With ‘L’Eau Froide’, the focus is on frankincense. Frankincense – one of my most favorite notes in perfume – is surely one of the most astounding materials known to man. The scraggly, unkempt tree of deep desert and rocky crags known as Boswellia comes in several varieties that are literally nothing at all alike. The same species of tree – say, Boswellia carterii – will be richly floral and lemony in Oman, resinous and pine-like in Yemen. Boswellia serrata, the frankincense of India, has an earthy, spicy, slightly patchouli facet.

The Boswellia sacra of Somalia which is highlighted in ‘L’Eau Froide’, unlike its siblings and cousins elsewhere for all it grows in similarly arid, hot locations, is the frankincense of… paradox. Its scent is literally glacial.

I’m lucky enough to have five different versions of frankincense to compare and even a small censer to burn them in. To make sure, I burned all five at different times: Hojari and Silver from Oman, Serrata from India, Carterii from Yemen and Sacra from Somalia. All were glorious, but only the Somali made my seven-year-old complain that it was ‘cold’.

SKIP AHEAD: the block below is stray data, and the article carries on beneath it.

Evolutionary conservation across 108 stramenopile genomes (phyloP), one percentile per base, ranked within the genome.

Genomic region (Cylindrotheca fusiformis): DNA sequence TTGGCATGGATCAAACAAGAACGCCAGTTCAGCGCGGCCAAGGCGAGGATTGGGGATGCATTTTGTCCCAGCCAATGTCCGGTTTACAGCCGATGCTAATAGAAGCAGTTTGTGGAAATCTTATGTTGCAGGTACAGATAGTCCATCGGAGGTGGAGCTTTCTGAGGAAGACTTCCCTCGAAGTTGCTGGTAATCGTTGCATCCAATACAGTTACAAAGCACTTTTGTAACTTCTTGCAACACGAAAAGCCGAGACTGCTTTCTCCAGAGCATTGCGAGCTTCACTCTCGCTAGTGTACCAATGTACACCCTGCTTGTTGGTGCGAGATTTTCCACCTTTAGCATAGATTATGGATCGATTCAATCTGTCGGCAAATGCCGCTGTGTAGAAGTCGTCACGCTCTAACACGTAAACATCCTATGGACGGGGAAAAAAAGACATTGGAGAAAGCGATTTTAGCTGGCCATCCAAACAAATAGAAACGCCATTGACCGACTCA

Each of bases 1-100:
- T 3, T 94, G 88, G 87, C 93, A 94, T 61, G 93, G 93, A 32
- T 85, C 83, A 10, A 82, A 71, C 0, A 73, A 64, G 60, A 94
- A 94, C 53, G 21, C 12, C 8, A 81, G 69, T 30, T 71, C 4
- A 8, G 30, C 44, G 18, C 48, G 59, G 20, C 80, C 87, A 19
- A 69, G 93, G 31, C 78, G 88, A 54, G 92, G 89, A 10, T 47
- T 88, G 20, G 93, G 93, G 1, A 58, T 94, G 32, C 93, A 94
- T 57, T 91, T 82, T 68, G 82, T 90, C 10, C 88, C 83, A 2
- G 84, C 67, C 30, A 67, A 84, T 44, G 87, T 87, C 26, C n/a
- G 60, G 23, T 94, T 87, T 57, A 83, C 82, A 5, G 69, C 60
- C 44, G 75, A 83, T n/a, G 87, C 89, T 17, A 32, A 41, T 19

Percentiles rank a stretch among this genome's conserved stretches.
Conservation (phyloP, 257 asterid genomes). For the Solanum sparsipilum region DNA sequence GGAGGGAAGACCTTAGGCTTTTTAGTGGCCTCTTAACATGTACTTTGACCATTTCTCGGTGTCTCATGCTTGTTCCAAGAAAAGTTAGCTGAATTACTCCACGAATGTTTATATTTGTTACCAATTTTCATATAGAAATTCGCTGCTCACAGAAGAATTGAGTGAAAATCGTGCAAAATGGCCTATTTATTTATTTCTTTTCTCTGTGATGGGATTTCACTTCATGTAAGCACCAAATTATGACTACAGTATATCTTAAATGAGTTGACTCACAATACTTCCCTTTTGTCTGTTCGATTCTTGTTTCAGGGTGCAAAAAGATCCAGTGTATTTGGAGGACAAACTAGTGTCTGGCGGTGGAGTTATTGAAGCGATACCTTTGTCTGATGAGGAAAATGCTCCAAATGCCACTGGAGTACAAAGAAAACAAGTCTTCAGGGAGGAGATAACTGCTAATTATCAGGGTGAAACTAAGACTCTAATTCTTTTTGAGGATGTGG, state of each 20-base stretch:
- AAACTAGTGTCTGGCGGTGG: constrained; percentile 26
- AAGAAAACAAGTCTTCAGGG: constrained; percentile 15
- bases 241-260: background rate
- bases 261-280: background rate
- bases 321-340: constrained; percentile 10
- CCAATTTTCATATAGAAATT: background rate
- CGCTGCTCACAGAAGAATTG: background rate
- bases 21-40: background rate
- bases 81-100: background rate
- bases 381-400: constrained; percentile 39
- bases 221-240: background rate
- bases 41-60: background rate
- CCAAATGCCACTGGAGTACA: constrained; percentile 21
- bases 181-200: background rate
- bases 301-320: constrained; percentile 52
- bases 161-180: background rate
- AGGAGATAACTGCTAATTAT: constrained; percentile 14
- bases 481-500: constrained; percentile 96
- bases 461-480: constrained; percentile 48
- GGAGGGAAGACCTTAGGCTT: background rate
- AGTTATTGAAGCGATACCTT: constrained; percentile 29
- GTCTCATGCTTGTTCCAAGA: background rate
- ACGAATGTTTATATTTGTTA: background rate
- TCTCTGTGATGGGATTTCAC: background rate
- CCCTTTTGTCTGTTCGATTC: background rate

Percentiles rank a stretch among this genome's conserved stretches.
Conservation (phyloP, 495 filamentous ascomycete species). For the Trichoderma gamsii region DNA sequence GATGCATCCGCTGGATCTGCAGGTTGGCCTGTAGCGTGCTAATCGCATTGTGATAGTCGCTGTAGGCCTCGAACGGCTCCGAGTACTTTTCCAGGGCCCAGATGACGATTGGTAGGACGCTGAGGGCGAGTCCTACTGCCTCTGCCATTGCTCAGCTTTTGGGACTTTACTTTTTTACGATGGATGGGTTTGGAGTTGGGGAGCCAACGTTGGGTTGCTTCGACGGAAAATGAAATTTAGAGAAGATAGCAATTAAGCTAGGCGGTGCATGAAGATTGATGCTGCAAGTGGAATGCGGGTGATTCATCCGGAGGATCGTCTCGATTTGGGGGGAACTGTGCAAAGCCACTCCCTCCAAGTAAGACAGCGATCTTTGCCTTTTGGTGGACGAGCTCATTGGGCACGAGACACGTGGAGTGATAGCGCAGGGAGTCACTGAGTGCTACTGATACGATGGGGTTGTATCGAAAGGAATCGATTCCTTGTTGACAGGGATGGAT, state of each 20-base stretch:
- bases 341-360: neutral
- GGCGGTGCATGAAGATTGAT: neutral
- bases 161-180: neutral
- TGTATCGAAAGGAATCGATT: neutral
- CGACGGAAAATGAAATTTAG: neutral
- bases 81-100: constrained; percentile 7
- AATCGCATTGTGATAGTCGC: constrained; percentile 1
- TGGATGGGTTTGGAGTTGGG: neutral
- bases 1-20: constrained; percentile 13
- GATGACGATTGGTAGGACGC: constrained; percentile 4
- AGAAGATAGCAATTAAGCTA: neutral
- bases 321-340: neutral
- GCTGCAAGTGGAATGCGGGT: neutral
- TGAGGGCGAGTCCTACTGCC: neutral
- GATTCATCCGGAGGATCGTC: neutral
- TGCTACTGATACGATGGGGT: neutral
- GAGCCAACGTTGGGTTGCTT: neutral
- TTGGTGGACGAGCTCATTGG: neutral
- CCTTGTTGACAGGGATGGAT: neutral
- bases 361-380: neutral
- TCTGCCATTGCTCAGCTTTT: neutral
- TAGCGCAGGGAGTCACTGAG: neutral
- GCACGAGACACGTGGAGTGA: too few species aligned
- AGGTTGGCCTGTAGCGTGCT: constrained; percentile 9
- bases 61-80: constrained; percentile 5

I have no notes for ‘L’Eau Froide’ and so no expectations of trying to find elusive elements that may or may not be there. Instead, there is that same airy kick of citrus, a herbal element that could be rosemary and pine, a cool kiss of eucalyptus to wake you up and make you breathe it deeper. As it develops – which it does, slowly and stealthily – that chill frisson of frankincense comes forward on my skin, and it becomes far less soapy and much more mineral, with an earthy, pine forest feel that reminds me of the background taste of spring water, filtered through layers of stone and bubbling out its icy secrets for you to discover. That frigid frankincense is very much present throughout, and never loses that deathless desert chill until very much later, when musk finally manages to wrap its own warmth around it.